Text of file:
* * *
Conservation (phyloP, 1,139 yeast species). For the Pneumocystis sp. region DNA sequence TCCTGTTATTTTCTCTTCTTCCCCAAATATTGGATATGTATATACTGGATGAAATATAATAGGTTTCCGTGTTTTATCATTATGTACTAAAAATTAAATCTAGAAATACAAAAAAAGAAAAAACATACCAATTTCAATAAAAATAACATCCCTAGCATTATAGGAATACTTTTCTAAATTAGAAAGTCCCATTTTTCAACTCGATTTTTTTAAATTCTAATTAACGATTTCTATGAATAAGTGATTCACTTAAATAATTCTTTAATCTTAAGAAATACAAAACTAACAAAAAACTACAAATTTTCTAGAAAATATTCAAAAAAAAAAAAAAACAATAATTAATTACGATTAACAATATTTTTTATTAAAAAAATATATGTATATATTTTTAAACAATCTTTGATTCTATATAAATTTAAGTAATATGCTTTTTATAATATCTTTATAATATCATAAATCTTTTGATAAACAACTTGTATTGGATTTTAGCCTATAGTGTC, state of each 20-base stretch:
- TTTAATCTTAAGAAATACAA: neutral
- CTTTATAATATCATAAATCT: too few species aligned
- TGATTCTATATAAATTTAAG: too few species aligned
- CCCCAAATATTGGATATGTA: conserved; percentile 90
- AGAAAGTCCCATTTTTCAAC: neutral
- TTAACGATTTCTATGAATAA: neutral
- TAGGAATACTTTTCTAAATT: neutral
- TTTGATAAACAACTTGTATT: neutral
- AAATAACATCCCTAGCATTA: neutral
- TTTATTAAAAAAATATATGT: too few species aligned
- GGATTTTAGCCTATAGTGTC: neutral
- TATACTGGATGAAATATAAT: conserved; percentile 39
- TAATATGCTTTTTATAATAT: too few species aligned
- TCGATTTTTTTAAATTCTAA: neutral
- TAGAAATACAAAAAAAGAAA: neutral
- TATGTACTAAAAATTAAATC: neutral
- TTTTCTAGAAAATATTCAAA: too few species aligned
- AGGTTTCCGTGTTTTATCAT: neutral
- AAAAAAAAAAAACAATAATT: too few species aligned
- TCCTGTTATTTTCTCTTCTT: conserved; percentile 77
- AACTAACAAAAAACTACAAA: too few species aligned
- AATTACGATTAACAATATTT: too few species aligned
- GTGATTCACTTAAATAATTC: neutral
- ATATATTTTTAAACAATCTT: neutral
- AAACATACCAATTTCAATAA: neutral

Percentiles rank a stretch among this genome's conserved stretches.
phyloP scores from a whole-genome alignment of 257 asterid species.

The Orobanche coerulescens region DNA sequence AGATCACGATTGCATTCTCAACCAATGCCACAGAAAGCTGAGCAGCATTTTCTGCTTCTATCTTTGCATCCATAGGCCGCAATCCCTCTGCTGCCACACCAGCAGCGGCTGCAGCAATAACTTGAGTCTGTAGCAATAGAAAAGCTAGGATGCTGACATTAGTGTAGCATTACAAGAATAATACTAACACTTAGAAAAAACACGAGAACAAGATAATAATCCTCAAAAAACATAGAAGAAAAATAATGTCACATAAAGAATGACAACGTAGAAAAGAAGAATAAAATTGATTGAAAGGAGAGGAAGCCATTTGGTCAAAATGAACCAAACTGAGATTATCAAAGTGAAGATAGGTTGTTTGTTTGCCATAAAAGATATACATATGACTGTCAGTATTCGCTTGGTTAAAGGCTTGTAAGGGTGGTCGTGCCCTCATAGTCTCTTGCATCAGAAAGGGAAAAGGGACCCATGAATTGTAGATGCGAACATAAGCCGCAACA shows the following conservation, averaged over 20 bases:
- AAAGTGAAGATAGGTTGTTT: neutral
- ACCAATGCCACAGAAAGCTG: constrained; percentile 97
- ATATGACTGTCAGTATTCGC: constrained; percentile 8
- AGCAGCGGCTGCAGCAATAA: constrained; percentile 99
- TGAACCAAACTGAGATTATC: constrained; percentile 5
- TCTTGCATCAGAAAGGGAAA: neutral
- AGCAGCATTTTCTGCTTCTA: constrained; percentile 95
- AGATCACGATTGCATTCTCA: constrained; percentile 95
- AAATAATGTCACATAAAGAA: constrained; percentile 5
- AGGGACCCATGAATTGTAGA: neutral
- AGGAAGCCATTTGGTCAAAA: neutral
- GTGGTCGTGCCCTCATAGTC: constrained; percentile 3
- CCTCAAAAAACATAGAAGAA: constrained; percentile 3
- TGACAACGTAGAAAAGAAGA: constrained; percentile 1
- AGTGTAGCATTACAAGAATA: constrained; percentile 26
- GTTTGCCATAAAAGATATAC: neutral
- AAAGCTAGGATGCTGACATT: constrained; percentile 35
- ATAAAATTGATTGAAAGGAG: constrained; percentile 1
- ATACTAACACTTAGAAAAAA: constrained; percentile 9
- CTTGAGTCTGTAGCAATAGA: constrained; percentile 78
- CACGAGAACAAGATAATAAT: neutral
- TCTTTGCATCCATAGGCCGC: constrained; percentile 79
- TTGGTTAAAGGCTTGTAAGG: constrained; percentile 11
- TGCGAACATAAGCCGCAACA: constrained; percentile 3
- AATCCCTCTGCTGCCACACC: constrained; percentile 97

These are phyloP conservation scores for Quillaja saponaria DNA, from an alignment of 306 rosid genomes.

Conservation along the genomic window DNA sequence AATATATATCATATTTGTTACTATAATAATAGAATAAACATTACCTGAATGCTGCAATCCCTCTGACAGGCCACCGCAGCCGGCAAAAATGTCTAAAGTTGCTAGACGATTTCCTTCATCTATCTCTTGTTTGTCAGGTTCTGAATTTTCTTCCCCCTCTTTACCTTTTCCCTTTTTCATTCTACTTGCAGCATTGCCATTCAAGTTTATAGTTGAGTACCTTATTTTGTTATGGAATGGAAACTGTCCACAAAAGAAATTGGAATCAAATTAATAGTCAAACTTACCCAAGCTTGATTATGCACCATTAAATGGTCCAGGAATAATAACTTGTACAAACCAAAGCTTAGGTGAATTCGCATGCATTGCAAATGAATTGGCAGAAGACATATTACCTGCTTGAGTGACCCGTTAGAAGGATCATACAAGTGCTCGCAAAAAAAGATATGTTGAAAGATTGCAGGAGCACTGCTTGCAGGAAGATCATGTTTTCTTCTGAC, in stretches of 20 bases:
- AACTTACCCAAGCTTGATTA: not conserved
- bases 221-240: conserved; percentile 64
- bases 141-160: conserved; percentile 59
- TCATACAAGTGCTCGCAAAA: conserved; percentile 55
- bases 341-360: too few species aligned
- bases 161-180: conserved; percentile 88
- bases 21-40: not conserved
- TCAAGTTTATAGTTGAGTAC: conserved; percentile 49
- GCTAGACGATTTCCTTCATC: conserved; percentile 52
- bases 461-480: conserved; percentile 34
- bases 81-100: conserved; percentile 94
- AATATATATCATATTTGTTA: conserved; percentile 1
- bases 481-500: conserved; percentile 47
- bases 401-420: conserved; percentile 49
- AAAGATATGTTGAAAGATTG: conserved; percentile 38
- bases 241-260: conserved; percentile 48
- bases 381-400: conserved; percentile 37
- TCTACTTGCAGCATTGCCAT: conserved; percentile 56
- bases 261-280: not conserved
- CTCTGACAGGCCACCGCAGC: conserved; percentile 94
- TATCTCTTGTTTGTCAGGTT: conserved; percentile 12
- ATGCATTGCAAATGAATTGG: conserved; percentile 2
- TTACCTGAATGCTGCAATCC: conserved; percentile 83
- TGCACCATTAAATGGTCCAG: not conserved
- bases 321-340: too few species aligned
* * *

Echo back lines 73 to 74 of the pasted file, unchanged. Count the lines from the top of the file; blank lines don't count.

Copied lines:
- bases 381-400: conserved; percentile 37
- TCTACTTGCAGCATTGCCAT: conserved; percentile 56